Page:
In a number of specific cases, the law does not yet provide sufficient information. This may require further implementation of the EPR for Textiles Decree.

The EPR for Textiles relates to consumer clothing (HS/GN 61 and 62), work & corporate wear (61 and 62), bed linen (6302), table linen (6302) and household linen, for example towels and tea towels (6302) without distinction of domestic or commercial use. Unsold stocks are not covered by the EPR for Textiles Decree if it can be shown that they have not been put on the market. On the customs papers, you will see which HS/GN code your products have. You can find an overview of the product codes covered by the EPR for Textiles Decree in the conversion tableYou don't know the code? Then you can also look it up in the customs tariff list

Stichting UPV Textiel makes agreements about collection and processing with various stakeholders and will ensure that these are complied with. In addition, participants have the obligation to declare quantities and pay the annual fee. The foundation monitors and reports to the Ministry of of Infrastructure en Water Management and is the point of contact for compliance on behalf of the participants for the Inspectie Leefomgeving en Transport (ILT).

The EU has promised harmonization through directives. Every EU Member State must design separate textile collection by 2025 at the latest. The legal background to this is the recent update of the EU Waste Framework Directive. This is one of the reasons that the EPR for Textiles Decree was created in the Netherlands. Producers are obliged to set up an adequate collection system. It is expected that several Member States will follow the example of France (already 12 years) and the Netherlands. MODINT is a member of the European trade association Euratex. Together they lobby to ensure harmonization of the EPR for Textiles Decree within the European textiles industry.

More information on announcements around this topic can be found here.

Collection and processing

In the coming year, the foundation will further elaborate the Textile Management Structure. To this end, the foundation will conclude agreements with municipalities and implementing parties with agreements on accreditation scheme, quality and monitoring and possible fees. This is necessary to clarify the implementation costs and incorporate them in the provisional Textile Management Fee 2025. The goal is to have the structure that is being formed align with existing textile intake and processing infrastructure. Currently, about 35% of the textiles are reused and recycled, but this needs to be increased to 50% by 2025, requiring additional measures. The possibilities for improving the collection structure, sorting and recycling are being explored with various chain partners including Vereniging Herwinning Textiel (VHT), Branchevereniging Kringloop Nederland (BKN), Vereniging Nederlandse Gemeenten (VNG) and NVRD (Dutch municipalities and public companies). The agreements will be laid down in a Framework Agreement in spring 2024, which will form the basis for agreements with service providers.


The Textile Management Fee Agreement (TMFA) sets out the obligations between the Participants and Stichting UPV Textiel regarding the implementation of the transferred legal obligations. By signing the TMFA, you finalize your participation in Stichting UPV Textiel You also agree that the foundation will carry out the EPR obligations on your behalf and that you will honour agreements associated with them. With the receipt by Stichting UPV Textiel of your signed TMFA, you are an official and legally correct participant of Stichting UPV Textiel and the foundation takes over your individual responsibilities. The TMFA also forms the basis for applying for the General Binding Declaration (GBD) of this TMFA. This will ensure that all suppliers and importers who market products in our country will contribute and a level playing field is maintained. The TMFA therefore incorporates the legal requirements to apply for a GBD.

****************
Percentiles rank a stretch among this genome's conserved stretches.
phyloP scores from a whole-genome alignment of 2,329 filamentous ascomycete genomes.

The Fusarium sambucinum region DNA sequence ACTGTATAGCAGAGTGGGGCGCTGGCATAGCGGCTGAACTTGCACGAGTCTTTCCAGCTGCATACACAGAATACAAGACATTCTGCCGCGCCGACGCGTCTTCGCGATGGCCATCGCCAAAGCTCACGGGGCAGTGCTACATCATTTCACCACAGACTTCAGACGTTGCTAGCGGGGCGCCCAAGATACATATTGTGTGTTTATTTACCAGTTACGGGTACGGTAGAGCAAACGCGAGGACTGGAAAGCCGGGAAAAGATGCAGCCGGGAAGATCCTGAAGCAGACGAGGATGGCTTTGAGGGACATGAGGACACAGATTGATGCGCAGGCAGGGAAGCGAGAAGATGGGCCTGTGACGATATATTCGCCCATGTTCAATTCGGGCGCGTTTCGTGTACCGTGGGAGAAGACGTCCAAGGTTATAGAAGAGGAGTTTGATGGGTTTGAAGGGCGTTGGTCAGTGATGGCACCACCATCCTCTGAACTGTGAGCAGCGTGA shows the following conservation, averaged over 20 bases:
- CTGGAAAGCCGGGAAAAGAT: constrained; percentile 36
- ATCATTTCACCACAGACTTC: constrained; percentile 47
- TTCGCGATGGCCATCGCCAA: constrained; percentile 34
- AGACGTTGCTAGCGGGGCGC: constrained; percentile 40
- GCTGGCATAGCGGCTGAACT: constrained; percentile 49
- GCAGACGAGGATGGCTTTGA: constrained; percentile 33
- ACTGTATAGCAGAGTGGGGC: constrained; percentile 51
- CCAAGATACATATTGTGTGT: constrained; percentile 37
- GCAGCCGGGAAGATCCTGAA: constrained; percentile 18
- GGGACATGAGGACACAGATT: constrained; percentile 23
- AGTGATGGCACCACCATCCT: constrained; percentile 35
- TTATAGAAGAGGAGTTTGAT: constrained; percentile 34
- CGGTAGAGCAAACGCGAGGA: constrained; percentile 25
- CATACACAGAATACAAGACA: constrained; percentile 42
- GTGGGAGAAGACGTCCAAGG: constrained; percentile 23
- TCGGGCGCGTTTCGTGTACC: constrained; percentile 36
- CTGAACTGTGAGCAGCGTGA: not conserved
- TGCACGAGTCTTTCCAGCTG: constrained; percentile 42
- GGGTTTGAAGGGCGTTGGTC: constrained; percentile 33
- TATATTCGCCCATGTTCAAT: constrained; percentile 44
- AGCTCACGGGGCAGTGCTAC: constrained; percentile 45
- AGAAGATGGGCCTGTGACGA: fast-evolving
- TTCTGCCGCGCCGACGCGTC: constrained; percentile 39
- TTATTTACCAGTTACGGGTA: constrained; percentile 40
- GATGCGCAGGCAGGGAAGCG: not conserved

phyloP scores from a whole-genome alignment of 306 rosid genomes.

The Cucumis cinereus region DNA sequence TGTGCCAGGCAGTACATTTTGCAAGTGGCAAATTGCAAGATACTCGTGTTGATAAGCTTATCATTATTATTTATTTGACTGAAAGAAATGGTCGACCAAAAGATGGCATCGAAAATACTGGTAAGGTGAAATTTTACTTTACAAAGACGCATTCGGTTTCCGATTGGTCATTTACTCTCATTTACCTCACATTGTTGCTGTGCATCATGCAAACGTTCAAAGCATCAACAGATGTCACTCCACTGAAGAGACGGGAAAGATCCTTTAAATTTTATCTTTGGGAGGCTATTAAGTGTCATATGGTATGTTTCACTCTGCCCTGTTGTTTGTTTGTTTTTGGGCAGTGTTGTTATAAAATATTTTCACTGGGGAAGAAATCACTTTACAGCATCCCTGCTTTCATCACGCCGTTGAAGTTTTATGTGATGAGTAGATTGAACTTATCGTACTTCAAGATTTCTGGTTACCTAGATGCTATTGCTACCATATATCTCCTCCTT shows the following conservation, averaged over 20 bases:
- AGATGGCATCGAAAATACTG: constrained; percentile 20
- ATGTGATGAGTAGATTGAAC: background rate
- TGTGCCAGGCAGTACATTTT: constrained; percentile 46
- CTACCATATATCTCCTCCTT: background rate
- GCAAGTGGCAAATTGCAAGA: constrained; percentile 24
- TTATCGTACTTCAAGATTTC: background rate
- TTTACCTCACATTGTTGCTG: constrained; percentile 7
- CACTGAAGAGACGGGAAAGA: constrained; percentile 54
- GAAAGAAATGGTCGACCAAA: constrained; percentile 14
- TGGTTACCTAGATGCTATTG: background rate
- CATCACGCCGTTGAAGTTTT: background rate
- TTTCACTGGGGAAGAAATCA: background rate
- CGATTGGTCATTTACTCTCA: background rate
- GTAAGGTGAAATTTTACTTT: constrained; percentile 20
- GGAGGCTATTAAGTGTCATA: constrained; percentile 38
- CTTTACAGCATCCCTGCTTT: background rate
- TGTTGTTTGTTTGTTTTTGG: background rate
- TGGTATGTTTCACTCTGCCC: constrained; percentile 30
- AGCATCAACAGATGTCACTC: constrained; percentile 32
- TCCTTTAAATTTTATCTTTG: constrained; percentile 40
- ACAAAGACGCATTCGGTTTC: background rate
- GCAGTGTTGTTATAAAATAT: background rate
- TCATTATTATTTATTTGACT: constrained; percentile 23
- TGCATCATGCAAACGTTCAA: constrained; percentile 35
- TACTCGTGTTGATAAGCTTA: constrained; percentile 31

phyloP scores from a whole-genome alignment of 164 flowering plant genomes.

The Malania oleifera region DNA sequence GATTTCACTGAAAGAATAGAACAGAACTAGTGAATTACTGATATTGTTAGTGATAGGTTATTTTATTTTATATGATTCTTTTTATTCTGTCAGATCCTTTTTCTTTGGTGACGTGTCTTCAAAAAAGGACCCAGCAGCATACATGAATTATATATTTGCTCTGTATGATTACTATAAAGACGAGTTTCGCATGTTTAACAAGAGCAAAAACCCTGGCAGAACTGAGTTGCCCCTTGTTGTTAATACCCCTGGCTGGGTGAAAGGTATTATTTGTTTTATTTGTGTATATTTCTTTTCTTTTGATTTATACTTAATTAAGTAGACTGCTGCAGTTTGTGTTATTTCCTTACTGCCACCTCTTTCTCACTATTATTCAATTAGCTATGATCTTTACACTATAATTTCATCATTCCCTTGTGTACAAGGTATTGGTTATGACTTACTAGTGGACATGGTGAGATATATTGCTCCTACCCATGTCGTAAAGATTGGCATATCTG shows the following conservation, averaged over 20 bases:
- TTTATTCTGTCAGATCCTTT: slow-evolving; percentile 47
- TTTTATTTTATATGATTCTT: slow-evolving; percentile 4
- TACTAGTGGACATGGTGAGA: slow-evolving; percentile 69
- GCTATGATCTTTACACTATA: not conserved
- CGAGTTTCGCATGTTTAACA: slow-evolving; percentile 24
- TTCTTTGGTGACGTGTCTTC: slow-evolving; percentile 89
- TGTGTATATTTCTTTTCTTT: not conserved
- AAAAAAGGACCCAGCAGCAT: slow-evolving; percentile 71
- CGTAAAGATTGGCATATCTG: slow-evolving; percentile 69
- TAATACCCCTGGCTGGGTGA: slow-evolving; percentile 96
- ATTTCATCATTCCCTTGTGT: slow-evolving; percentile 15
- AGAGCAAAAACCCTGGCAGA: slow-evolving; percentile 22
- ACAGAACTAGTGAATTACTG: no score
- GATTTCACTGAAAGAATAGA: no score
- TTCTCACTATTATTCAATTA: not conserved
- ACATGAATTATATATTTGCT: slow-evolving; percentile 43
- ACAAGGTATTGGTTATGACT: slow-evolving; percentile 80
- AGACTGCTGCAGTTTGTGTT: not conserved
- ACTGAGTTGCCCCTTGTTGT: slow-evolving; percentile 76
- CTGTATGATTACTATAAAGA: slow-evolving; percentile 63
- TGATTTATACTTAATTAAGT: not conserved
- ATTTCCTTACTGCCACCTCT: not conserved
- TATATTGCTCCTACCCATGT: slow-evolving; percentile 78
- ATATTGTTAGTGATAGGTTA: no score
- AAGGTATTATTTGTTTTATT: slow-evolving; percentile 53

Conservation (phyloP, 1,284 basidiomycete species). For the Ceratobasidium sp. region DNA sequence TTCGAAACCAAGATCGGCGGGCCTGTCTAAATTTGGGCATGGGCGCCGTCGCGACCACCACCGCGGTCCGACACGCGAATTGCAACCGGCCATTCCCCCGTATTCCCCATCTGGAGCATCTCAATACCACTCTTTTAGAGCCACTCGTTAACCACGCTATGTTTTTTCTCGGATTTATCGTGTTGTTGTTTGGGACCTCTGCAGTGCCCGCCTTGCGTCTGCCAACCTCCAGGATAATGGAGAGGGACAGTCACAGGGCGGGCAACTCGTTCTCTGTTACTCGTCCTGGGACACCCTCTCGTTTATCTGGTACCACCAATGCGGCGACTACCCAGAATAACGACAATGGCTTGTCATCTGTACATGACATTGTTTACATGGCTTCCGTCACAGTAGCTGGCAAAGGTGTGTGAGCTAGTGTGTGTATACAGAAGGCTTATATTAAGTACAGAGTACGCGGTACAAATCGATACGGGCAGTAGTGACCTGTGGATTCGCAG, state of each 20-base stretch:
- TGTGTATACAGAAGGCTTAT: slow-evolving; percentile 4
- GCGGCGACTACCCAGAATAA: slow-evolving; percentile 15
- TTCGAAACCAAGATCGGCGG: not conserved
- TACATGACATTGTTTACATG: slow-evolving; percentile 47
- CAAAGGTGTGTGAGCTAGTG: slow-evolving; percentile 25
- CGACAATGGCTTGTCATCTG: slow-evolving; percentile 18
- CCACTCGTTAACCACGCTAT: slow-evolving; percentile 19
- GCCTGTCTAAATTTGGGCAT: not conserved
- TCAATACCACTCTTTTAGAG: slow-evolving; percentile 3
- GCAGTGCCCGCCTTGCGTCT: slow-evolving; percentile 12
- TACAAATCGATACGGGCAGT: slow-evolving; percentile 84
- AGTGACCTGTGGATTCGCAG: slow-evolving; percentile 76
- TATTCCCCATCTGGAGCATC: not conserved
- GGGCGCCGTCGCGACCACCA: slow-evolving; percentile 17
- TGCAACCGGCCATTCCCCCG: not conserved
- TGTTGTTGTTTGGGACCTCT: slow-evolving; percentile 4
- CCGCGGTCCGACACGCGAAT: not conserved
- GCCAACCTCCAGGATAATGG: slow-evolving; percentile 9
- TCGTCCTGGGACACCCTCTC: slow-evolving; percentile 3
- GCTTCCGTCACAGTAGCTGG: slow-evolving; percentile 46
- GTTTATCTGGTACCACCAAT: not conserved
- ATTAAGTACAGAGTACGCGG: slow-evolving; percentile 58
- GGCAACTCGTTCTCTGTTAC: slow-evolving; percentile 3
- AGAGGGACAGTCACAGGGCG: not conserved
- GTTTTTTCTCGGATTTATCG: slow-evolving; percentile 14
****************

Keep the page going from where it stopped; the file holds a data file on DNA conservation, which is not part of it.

Companies that became participants before November 2023 previously signed a participant agreement, This agreement mainly focused on making the collective notification to the ministry on August 11. The Textile Management Contribution Agreement (TMFA) replaces the participant agreement. The TMFA defines the textile management structure and how the textile management fee is calculated and charged. The TMFA includes the possibility of dealing differently with small businesses (those marketing few kilos), the option of being able to introduce tariff differentiation later and various points of interest for date security and privacy. Also included is the possibility of export refunds. Furthermore, the attached General Terms and Conditions provide the conditions for applying the reverse charge regulation of the declaration and fee.

Textile Management Fee

The board annually sets the budget and the provisional and final rate of the textile management fee. The foundation board consists of executives from. Angro, Beddinghouse, Company Fits, HEMA, Kyra, Livera, WE fashion, Wibra, Zeeman and INretail/Modint. To finance the setting up and implementation of a collective collection and processing system, the board has set a provisional fee in 2024 of € 0.10 per kilogram. In 2024, agreements will be made with service providers on the costs required to implement a qualitative nationwide collection and processing system. Based on the expected market coverage of the foundation, experience with other EPR systems and cost research, the board is already giving an indication of € 0.20 per kilogram for the 2025 fee.

Producer/importer pays a fee to the producer organization allowing a separate collection, reuse and recycling, support to innovation/transition circular, cooperation in a sustainable supply chain & waste handling/processing.

In 2022 and 2023, the foundation faces preparation costs for starting up the organisation, developing processes and systems and making the collective notification to the Ministry of IenW. You will not pay a direct fee for this. The foundation works on a pre-financing basis. The preparation costs of € 0.01 per kilogram of the weight of textiles you put on the market in 2023 are included in the 2024 fee.